Jesse Matthew, the suspect in the abduction of University of Virginia student Hannah Graham, waived extradition today in a Texas court today while police in Charlottesville said the investigation was not over because they are still urgently looking for the missing teenager.
“This is a complicated investigation, first and foremost, because we don’t know where Hannah Graham is and we have to find her,” Charlottesville Police Chief Timothy Longo said at a press conference this afternoon.
Detectives from Charlottesville arrived in Galveston, Texas, today where Matthew was jailed following his arrest Wednesday on a nearby beach. Matthew waived his right to fight the extradition meaning that he will be taken back by Virginia law enforcement. He will not be questioned until that time because he has retained an attorney, Longo said.
Longo urged realtors to check empty properties, landowners to check their lots, and Matthew’s friends to call in with information about him and his favorite activities.
Longo said how one person who knew Matthew “mentioned Jesse liked to fish. Well where did he go fishing? Was there a particular farm, a particular location… that he felt comfortable with?”
The chief also said discounted a suggestion that Graham and Matthew knew each other before the night she vanished. “We have no reason to believe that to be the case,” Longo said.
“This is a very difficult time for (Graham’s parents), that goes without saying, but they're strong people,” Longo said.
“Everyone realizes the more time goes by, the more difficult this is going to be for everyone. I can’t lose hope until I have to, until I need to,” he said.
Matthew, 32, is charged with abduction with intent to defile in connection with the disappearance of Graham nearly two weeks ago. Matthew made two court appearances in Galveston today, looking at times confused in front of the judge, after being arrested at a nearby beach on Wednesday. No plea was entered.
This afternoon he appeared before Galveston County Judge Mark Henry via video and was wearing dark green jail clothes and was handcuffed. Matthew complained that the jail had taken away his clothing.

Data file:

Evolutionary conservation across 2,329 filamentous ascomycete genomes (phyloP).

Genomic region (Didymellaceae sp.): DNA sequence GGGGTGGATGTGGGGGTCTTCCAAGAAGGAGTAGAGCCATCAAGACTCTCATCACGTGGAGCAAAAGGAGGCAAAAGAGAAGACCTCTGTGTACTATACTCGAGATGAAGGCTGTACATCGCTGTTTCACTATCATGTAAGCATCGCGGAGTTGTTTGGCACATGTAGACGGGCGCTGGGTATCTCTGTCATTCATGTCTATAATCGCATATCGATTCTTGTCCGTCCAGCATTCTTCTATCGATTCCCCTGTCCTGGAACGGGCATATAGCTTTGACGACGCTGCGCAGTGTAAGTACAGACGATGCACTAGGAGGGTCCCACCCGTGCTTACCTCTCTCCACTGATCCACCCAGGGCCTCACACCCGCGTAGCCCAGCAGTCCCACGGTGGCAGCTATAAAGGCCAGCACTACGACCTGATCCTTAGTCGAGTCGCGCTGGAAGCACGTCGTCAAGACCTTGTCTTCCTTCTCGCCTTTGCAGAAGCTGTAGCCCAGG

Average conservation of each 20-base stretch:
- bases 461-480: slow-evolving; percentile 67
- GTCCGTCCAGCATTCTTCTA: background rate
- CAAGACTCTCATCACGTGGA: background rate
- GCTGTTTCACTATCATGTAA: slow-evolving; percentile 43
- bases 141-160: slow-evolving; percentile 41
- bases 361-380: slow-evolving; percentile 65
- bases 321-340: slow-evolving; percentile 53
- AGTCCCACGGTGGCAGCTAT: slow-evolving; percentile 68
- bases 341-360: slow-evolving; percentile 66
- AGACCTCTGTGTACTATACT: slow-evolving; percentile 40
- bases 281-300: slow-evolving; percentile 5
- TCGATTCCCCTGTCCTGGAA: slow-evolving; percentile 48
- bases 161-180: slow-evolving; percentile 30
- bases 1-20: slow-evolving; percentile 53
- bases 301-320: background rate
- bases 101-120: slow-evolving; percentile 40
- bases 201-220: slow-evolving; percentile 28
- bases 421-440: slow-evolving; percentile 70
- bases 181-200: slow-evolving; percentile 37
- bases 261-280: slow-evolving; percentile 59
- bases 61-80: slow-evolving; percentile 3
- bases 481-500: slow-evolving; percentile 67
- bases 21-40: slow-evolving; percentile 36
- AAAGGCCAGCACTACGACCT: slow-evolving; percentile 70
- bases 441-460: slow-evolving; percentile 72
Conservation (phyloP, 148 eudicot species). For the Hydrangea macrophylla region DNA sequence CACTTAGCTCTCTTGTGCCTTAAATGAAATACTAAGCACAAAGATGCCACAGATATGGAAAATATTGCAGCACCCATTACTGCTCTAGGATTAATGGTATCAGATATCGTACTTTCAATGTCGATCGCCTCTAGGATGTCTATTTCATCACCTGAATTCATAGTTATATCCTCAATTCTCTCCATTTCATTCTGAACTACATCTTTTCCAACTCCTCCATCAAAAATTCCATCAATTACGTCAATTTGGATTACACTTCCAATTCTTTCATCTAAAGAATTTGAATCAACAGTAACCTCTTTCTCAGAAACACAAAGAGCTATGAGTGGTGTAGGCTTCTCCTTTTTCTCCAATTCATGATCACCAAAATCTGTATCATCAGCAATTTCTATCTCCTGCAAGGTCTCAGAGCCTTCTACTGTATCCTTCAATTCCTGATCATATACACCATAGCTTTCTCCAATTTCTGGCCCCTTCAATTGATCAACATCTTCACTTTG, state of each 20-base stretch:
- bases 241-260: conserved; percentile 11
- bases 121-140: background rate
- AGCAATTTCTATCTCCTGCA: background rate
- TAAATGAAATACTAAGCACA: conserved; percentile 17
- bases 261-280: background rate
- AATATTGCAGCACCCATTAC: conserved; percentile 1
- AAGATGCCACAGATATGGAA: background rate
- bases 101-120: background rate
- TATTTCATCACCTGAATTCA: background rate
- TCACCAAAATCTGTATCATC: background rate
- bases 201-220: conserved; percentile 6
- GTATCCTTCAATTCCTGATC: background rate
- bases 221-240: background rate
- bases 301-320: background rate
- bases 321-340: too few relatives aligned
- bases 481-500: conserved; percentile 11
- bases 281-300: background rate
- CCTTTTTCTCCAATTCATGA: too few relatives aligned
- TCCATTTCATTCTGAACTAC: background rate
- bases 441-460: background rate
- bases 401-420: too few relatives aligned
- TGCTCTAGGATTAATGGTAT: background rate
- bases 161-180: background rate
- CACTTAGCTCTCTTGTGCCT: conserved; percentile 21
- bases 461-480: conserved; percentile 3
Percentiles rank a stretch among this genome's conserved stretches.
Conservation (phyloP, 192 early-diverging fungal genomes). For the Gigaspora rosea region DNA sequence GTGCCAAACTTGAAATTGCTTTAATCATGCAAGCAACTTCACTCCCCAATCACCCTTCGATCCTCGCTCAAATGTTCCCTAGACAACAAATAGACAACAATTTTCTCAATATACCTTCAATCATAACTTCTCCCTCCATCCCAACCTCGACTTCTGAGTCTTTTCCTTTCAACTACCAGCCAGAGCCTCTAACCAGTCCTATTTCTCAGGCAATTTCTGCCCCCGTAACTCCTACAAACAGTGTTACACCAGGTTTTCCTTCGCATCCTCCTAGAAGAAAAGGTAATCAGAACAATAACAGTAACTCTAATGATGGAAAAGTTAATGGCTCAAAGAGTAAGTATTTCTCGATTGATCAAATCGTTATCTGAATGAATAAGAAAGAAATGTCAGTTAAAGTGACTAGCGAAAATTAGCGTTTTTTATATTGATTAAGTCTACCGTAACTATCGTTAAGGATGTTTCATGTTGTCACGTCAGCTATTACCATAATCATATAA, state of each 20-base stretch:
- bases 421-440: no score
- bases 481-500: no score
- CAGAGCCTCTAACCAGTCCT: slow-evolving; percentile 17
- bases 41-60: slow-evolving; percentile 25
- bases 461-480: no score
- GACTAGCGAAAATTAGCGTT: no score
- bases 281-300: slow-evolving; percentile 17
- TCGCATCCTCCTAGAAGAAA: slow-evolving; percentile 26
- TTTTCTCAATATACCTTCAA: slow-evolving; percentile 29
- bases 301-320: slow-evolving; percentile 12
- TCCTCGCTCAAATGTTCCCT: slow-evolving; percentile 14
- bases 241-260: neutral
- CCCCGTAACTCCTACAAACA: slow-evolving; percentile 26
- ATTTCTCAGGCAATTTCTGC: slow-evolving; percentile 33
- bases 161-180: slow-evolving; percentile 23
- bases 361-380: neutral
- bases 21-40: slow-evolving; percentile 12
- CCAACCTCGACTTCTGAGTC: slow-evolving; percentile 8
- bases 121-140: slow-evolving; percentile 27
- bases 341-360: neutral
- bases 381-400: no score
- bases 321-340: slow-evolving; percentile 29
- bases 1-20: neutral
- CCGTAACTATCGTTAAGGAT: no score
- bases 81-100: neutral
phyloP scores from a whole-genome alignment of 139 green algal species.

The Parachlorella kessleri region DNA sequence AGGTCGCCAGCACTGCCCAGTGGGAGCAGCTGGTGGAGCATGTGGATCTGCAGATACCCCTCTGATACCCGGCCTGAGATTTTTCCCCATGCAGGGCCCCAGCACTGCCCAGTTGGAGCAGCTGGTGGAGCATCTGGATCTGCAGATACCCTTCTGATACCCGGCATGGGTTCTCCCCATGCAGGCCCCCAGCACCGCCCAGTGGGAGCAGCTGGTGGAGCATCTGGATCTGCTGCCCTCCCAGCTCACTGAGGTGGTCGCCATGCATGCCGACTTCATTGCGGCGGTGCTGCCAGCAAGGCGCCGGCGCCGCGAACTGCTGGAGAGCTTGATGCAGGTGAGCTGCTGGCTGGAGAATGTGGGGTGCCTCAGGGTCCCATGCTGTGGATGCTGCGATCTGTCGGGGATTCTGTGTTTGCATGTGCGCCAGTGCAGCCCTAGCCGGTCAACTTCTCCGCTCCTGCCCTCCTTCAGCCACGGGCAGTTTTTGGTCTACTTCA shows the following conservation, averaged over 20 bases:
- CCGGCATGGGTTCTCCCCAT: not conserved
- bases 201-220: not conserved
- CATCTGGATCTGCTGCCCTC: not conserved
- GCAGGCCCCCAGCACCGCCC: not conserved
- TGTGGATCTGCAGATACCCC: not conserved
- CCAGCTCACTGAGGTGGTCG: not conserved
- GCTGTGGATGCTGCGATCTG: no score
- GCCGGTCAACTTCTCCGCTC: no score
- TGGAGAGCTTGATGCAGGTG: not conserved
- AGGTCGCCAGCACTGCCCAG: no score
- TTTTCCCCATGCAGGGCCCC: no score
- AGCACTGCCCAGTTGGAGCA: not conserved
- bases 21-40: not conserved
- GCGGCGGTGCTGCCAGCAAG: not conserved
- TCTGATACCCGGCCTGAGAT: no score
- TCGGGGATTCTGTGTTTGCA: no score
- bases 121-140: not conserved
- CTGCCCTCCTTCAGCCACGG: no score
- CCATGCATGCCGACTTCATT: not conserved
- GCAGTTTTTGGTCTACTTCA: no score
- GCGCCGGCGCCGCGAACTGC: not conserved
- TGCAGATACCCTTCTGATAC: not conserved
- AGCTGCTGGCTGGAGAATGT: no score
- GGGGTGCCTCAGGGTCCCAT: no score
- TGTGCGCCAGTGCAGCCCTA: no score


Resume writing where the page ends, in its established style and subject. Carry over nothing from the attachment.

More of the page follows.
The magistrate asked Matthew to sign several papers indicating whether he was requesting a court-appointed lawyer and whether he was claiming he was not the person identified on the Virginia fugitive warrant.
"What does this mean?" Matthew asked at one point while looking at the paperwork.
As the magistrate explained what he was being asked to sign, Matthew interrupted him saying, "What? I'm sorry."
When the magistrate finished his explanation, Matthew asked, "And if I sign it?"=
Matthew eventually said he did not want a court appointed attorney.
He asked if he could post bond to get out of jail, but that was denied at the request of the state of Virginia.
Galveston jail records show he was charged with "failure to identify fugitive intent to give false information" and had been denied bond because of a federal hold.
Galveston County Sheriff Henry Trochesset said this evening that he believed Matthew had been the area for a day or two but would not reveal any further details about the ongoing investigation.
Matthew, who is 6-foot-2 and weighs 270 pounds, was charged earlier this week in connection with the disappearance of Graham, a UVA sophomore who vanished nearly two weeks ago. Matthew, who police said was the last person seen with Graham on surveillance video, was charged with abduction with intent to defile.
The suspect had not been seen since he left a Charlottesville, Va., police station Saturday and sped away so fast that officers who had been openly following him had to break off and let him go.
The surveillance video from a convenience store in Galveston showed Matthew buying Off!, said the store's owner, Dave Paresh.
"He asked me the question if it's safe to stay on the beach, so I told him yeah, it's good there," Paresh, told ABC News station KTRK in Houston.
While the search for Matthew has ended, police are still looking for Graham, and the reward for information that leads police to Graham has been increased to $100,000.